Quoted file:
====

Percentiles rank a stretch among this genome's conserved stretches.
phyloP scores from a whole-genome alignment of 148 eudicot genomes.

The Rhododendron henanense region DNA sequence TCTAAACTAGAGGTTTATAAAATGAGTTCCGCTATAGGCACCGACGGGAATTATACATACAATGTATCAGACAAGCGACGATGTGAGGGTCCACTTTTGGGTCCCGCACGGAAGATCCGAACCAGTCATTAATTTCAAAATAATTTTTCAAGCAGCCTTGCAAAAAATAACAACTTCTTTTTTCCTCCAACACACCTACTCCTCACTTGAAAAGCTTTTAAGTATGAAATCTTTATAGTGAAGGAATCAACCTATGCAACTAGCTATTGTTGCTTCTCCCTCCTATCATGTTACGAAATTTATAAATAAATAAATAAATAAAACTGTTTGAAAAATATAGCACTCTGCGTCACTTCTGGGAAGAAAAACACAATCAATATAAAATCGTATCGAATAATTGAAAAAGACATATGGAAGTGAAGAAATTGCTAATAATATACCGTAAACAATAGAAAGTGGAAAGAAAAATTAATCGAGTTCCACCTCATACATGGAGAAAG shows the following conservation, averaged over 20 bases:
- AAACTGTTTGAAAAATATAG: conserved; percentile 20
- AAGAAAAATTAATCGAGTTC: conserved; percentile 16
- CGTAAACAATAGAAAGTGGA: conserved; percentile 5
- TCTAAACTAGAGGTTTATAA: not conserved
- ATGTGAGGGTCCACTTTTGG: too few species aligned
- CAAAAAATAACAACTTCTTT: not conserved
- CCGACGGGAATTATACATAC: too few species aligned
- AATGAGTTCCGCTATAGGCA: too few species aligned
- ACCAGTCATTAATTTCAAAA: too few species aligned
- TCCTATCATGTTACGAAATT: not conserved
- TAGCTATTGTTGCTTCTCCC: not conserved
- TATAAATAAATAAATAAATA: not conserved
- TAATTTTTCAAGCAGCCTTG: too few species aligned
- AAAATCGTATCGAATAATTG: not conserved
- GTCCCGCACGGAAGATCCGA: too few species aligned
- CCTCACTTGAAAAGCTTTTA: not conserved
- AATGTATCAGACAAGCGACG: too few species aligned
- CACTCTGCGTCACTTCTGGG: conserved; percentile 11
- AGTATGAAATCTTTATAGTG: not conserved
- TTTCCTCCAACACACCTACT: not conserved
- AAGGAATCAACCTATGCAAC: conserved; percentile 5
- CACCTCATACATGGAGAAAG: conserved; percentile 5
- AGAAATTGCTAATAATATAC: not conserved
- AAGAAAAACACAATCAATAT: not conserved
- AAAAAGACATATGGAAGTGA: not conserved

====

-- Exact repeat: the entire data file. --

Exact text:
Percentiles rank a stretch among this genome's conserved stretches.
phyloP scores from a whole-genome alignment of 148 eudicot genomes.

The Rhododendron henanense region DNA sequence TCTAAACTAGAGGTTTATAAAATGAGTTCCGCTATAGGCACCGACGGGAATTATACATACAATGTATCAGACAAGCGACGATGTGAGGGTCCACTTTTGGGTCCCGCACGGAAGATCCGAACCAGTCATTAATTTCAAAATAATTTTTCAAGCAGCCTTGCAAAAAATAACAACTTCTTTTTTCCTCCAACACACCTACTCCTCACTTGAAAAGCTTTTAAGTATGAAATCTTTATAGTGAAGGAATCAACCTATGCAACTAGCTATTGTTGCTTCTCCCTCCTATCATGTTACGAAATTTATAAATAAATAAATAAATAAAACTGTTTGAAAAATATAGCACTCTGCGTCACTTCTGGGAAGAAAAACACAATCAATATAAAATCGTATCGAATAATTGAAAAAGACATATGGAAGTGAAGAAATTGCTAATAATATACCGTAAACAATAGAAAGTGGAAAGAAAAATTAATCGAGTTCCACCTCATACATGGAGAAAG shows the following conservation, averaged over 20 bases:
- AAACTGTTTGAAAAATATAG: conserved; percentile 20
- AAGAAAAATTAATCGAGTTC: conserved; percentile 16
- CGTAAACAATAGAAAGTGGA: conserved; percentile 5
- TCTAAACTAGAGGTTTATAA: not conserved
- ATGTGAGGGTCCACTTTTGG: too few species aligned
- CAAAAAATAACAACTTCTTT: not conserved
- CCGACGGGAATTATACATAC: too few species aligned
- AATGAGTTCCGCTATAGGCA: too few species aligned
- ACCAGTCATTAATTTCAAAA: too few species aligned
- TCCTATCATGTTACGAAATT: not conserved
- TAGCTATTGTTGCTTCTCCC: not conserved
- TATAAATAAATAAATAAATA: not conserved
- TAATTTTTCAAGCAGCCTTG: too few species aligned
- AAAATCGTATCGAATAATTG: not conserved
- GTCCCGCACGGAAGATCCGA: too few species aligned
- CCTCACTTGAAAAGCTTTTA: not conserved
- AATGTATCAGACAAGCGACG: too few species aligned
- CACTCTGCGTCACTTCTGGG: conserved; percentile 11
- AGTATGAAATCTTTATAGTG: not conserved
- TTTCCTCCAACACACCTACT: not conserved
- AAGGAATCAACCTATGCAAC: conserved; percentile 5
- CACCTCATACATGGAGAAAG: conserved; percentile 5
- AGAAATTGCTAATAATATAC: not conserved
- AAGAAAAACACAATCAATAT: not conserved
- AAAAAGACATATGGAAGTGA: not conserved